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Solar kiln instruments

Advice on controls for monitoring a solar kiln. October 2, 2001

Question
We are about to finish up our 1000 bf solar kiln, and would like some suggestions on thermometers and hygrometers. What are the minimum requirements? Everything else has been designed around information Dr. Wengert and others have written about these kilns.

Forum Responses
From contributor L:
I know a guy that has a kiln your size and he puts pins in some of the lumber and then runs leads outside so he can hook it up to a meter and check how it is drying. He is drying some lumber for me now and so far his system checks out close to what my meter reads.



You really do not need controls for the kiln, but if you want, a small electronic sensor from Radio Shack or similar for $30 will work. Or you can get a psychrometer (dry-bulb and wet-bulb).

The pin idea is okay, but remember that pins do not give accurate MCs until you get under 30% MC, at which point any degrade due to drying too quickly or too slowly has already happened.

Gene Wengert, forum technical advisor



From contributor L:
The guy I mentioned air-dries the load down to 25% before he loads it into the kiln. We put my lumber in at 20% and, by what the meter is reading, it will take a total of 45 days to get to 8%.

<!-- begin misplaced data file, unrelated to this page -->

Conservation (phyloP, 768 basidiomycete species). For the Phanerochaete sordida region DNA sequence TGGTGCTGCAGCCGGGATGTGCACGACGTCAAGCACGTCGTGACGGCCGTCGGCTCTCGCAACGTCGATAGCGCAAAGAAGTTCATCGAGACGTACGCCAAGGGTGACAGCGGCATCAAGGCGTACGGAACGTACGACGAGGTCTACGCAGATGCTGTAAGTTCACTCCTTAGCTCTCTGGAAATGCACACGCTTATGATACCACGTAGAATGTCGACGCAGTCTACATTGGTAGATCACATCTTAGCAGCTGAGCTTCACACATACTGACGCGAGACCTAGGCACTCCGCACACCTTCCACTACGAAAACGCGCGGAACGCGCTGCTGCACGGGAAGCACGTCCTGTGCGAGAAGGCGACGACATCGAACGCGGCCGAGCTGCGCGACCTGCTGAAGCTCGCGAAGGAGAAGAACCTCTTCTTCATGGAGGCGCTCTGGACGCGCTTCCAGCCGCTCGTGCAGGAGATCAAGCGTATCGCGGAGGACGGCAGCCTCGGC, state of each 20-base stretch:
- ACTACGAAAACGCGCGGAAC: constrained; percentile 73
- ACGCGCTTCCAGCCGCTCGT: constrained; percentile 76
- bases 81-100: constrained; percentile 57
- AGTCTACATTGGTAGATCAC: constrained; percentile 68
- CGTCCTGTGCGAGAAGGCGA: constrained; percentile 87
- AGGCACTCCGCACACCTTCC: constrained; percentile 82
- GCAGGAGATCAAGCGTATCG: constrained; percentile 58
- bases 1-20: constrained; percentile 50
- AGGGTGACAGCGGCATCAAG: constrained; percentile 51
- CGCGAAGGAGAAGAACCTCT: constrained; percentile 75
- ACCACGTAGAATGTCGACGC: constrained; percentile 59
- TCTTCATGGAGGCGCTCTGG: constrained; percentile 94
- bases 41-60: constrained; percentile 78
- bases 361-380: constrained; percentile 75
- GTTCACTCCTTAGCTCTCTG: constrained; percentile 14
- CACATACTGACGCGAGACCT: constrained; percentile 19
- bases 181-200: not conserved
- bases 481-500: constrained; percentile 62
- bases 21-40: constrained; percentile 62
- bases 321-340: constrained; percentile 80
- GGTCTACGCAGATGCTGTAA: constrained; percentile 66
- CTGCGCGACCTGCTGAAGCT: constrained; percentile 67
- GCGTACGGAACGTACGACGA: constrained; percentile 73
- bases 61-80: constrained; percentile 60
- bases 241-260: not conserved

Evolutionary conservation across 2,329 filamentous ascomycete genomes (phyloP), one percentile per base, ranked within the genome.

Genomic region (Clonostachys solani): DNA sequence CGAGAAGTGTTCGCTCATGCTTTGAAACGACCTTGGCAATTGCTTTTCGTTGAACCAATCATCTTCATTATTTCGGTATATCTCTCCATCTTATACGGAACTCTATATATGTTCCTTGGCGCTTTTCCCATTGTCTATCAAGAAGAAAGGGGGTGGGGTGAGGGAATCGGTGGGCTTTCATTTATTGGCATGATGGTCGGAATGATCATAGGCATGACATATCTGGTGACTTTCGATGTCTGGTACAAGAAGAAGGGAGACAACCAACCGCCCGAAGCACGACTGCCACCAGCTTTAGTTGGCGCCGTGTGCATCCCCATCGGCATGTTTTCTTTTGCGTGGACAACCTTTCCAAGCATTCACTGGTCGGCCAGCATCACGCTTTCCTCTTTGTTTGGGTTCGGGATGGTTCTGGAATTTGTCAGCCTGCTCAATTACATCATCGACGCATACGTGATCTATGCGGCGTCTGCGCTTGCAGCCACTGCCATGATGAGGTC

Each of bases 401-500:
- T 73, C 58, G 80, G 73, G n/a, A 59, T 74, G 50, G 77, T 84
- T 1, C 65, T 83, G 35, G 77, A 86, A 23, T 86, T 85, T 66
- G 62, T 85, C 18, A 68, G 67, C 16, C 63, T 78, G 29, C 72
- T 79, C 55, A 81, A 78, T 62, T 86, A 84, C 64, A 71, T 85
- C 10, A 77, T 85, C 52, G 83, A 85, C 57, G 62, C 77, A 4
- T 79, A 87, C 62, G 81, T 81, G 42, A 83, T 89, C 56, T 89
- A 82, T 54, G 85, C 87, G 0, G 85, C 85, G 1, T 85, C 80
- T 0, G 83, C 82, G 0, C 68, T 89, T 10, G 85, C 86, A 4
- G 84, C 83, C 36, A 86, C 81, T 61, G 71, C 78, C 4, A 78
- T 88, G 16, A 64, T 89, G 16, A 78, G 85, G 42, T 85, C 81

From the original questioner:
I have looked at the Taylor Mason's hygrometer and thought about building one using two digital thermometers. That way we can check on it from the outside.

As far as tracking MC, we are going to use weight based measurement. I am fixing to order a 10 kg digital scale with 1 g accuracy. I am also planning on wiring in an adjustable Snap Disc switch to turn the fans off, should it get too hot. It can be set to open up between 135 to 175 F or 155 to 195 F depending on the model. At $8, it seems like cheap insurance.



One gram accuracy is really not good enough. Get something that will read more accurately. For example, you can get a triple beam scale that weighs to tenths of a gram, but the maximum weight is 2600 grams. For many that is okay and these are under $150. You can spend as much as you want, but that is a good place to start.

Pins work pretty well when below 25% and if you plan to not put the lumber in the kiln until it is down to 25%, you might consider that.



It looks like you used soffit vents. How do you adjust the airflow?


From the original questioner:
We used the soffit vents because they were a cheap and easy way of keeping the bugs out. We are going to install some sliding air registers over them. I have thought of using some plexiglass panels in aluminum C channel mounted on 1x facers around the vents. I think that would look good and work well.


PVC material was used in this construction. I was under the impression that it was not as good as polycarbonate. Apart from cost, what was your reason for going with PVC?


From the original questioner:
We chose the PVC due to price and color. This was the clearest of the two that we could buy locally. These sheets were only $13 per 12' length. The PolyCarb panels were $25 each. We will see how long these hold up, and change to PolyCarb next time.


Just remember that PVC is UV unstable in its natural state. They can add retardants, but most have significant side effects. Believe me, I've seen very large companies have problems with this. Ever see a copier with yellow plastic in one place and white in the other? I'm not sure how this will effect lumber drying.
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